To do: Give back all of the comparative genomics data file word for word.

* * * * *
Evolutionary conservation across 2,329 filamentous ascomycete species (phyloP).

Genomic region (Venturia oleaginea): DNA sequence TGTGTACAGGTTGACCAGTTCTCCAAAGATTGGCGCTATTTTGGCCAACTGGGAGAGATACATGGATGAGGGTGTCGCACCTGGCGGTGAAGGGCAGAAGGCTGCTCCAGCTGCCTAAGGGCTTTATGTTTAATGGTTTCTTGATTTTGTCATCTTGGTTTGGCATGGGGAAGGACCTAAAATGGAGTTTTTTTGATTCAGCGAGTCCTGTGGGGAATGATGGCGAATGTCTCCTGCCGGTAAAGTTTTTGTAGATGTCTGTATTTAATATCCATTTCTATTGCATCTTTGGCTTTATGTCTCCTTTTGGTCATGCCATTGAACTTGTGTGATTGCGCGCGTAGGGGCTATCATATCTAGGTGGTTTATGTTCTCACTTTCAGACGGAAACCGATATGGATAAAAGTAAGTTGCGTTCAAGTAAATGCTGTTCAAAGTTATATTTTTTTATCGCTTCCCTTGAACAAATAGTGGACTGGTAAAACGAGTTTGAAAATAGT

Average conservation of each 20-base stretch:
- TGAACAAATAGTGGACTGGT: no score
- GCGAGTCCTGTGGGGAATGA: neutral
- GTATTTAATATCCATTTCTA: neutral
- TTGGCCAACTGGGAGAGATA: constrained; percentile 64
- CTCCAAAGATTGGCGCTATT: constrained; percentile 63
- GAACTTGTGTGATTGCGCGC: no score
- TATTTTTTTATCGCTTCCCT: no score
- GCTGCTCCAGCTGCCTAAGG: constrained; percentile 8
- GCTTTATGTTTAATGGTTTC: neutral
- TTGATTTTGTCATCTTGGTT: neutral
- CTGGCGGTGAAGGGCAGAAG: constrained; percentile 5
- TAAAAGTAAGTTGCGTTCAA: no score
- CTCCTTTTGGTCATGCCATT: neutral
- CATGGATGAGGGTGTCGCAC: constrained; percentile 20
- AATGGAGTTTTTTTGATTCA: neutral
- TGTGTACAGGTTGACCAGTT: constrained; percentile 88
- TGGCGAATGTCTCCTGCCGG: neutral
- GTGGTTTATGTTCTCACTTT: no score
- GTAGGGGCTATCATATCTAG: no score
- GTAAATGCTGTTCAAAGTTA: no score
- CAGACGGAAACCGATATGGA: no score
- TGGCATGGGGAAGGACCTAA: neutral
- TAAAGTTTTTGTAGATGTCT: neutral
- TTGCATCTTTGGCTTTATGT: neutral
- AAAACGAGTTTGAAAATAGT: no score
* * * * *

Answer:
Evolutionary conservation across 2,329 filamentous ascomycete species (phyloP).

Genomic region (Venturia oleaginea): DNA sequence TGTGTACAGGTTGACCAGTTCTCCAAAGATTGGCGCTATTTTGGCCAACTGGGAGAGATACATGGATGAGGGTGTCGCACCTGGCGGTGAAGGGCAGAAGGCTGCTCCAGCTGCCTAAGGGCTTTATGTTTAATGGTTTCTTGATTTTGTCATCTTGGTTTGGCATGGGGAAGGACCTAAAATGGAGTTTTTTTGATTCAGCGAGTCCTGTGGGGAATGATGGCGAATGTCTCCTGCCGGTAAAGTTTTTGTAGATGTCTGTATTTAATATCCATTTCTATTGCATCTTTGGCTTTATGTCTCCTTTTGGTCATGCCATTGAACTTGTGTGATTGCGCGCGTAGGGGCTATCATATCTAGGTGGTTTATGTTCTCACTTTCAGACGGAAACCGATATGGATAAAAGTAAGTTGCGTTCAAGTAAATGCTGTTCAAAGTTATATTTTTTTATCGCTTCCCTTGAACAAATAGTGGACTGGTAAAACGAGTTTGAAAATAGT

Average conservation of each 20-base stretch:
- TGAACAAATAGTGGACTGGT: no score
- GCGAGTCCTGTGGGGAATGA: neutral
- GTATTTAATATCCATTTCTA: neutral
- TTGGCCAACTGGGAGAGATA: constrained; percentile 64
- CTCCAAAGATTGGCGCTATT: constrained; percentile 63
- GAACTTGTGTGATTGCGCGC: no score
- TATTTTTTTATCGCTTCCCT: no score
- GCTGCTCCAGCTGCCTAAGG: constrained; percentile 8
- GCTTTATGTTTAATGGTTTC: neutral
- TTGATTTTGTCATCTTGGTT: neutral
- CTGGCGGTGAAGGGCAGAAG: constrained; percentile 5
- TAAAAGTAAGTTGCGTTCAA: no score
- CTCCTTTTGGTCATGCCATT: neutral
- CATGGATGAGGGTGTCGCAC: constrained; percentile 20
- AATGGAGTTTTTTTGATTCA: neutral
- TGTGTACAGGTTGACCAGTT: constrained; percentile 88
- TGGCGAATGTCTCCTGCCGG: neutral
- GTGGTTTATGTTCTCACTTT: no score
- GTAGGGGCTATCATATCTAG: no score
- GTAAATGCTGTTCAAAGTTA: no score
- CAGACGGAAACCGATATGGA: no score
- TGGCATGGGGAAGGACCTAA: neutral
- TAAAGTTTTTGTAGATGTCT: neutral
- TTGCATCTTTGGCTTTATGT: neutral
- AAAACGAGTTTGAAAATAGT: no score